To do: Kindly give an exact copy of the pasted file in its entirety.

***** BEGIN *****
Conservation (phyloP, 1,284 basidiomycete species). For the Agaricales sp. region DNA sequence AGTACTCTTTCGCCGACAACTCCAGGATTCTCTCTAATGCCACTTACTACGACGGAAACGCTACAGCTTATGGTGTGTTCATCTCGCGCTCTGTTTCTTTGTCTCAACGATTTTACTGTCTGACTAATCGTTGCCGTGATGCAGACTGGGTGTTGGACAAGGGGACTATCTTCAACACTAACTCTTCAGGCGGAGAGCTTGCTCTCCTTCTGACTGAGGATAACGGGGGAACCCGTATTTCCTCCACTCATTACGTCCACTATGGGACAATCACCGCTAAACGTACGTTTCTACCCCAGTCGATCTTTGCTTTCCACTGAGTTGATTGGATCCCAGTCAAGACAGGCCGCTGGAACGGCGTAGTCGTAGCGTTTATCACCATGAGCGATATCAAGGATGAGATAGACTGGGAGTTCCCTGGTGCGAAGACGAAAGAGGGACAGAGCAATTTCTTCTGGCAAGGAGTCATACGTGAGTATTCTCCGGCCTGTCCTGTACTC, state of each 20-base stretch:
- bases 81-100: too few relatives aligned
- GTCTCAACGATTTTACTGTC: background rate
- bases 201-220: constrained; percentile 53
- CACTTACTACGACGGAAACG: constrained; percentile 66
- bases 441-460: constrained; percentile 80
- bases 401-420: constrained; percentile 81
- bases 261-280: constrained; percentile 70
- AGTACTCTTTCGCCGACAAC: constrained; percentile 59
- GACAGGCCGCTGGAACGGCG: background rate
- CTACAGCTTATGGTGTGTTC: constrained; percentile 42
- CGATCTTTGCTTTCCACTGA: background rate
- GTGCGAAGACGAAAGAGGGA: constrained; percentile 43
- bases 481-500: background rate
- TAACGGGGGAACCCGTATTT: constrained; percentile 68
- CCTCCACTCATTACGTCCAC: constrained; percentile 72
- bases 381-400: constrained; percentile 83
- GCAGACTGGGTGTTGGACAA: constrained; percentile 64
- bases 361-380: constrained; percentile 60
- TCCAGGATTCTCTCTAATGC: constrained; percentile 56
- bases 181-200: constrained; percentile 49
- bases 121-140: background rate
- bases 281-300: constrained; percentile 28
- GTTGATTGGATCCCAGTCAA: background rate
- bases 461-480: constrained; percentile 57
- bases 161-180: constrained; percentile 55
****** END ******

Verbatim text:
Conservation (phyloP, 1,284 basidiomycete species). For the Agaricales sp. region DNA sequence AGTACTCTTTCGCCGACAACTCCAGGATTCTCTCTAATGCCACTTACTACGACGGAAACGCTACAGCTTATGGTGTGTTCATCTCGCGCTCTGTTTCTTTGTCTCAACGATTTTACTGTCTGACTAATCGTTGCCGTGATGCAGACTGGGTGTTGGACAAGGGGACTATCTTCAACACTAACTCTTCAGGCGGAGAGCTTGCTCTCCTTCTGACTGAGGATAACGGGGGAACCCGTATTTCCTCCACTCATTACGTCCACTATGGGACAATCACCGCTAAACGTACGTTTCTACCCCAGTCGATCTTTGCTTTCCACTGAGTTGATTGGATCCCAGTCAAGACAGGCCGCTGGAACGGCGTAGTCGTAGCGTTTATCACCATGAGCGATATCAAGGATGAGATAGACTGGGAGTTCCCTGGTGCGAAGACGAAAGAGGGACAGAGCAATTTCTTCTGGCAAGGAGTCATACGTGAGTATTCTCCGGCCTGTCCTGTACTC, state of each 20-base stretch:
- bases 81-100: too few relatives aligned
- GTCTCAACGATTTTACTGTC: background rate
- bases 201-220: constrained; percentile 53
- CACTTACTACGACGGAAACG: constrained; percentile 66
- bases 441-460: constrained; percentile 80
- bases 401-420: constrained; percentile 81
- bases 261-280: constrained; percentile 70
- AGTACTCTTTCGCCGACAAC: constrained; percentile 59
- GACAGGCCGCTGGAACGGCG: background rate
- CTACAGCTTATGGTGTGTTC: constrained; percentile 42
- CGATCTTTGCTTTCCACTGA: background rate
- GTGCGAAGACGAAAGAGGGA: constrained; percentile 43
- bases 481-500: background rate
- TAACGGGGGAACCCGTATTT: constrained; percentile 68
- CCTCCACTCATTACGTCCAC: constrained; percentile 72
- bases 381-400: constrained; percentile 83
- GCAGACTGGGTGTTGGACAA: constrained; percentile 64
- bases 361-380: constrained; percentile 60
- TCCAGGATTCTCTCTAATGC: constrained; percentile 56
- bases 181-200: constrained; percentile 49
- bases 121-140: background rate
- bases 281-300: constrained; percentile 28
- GTTGATTGGATCCCAGTCAA: background rate
- bases 461-480: constrained; percentile 57
- bases 161-180: constrained; percentile 55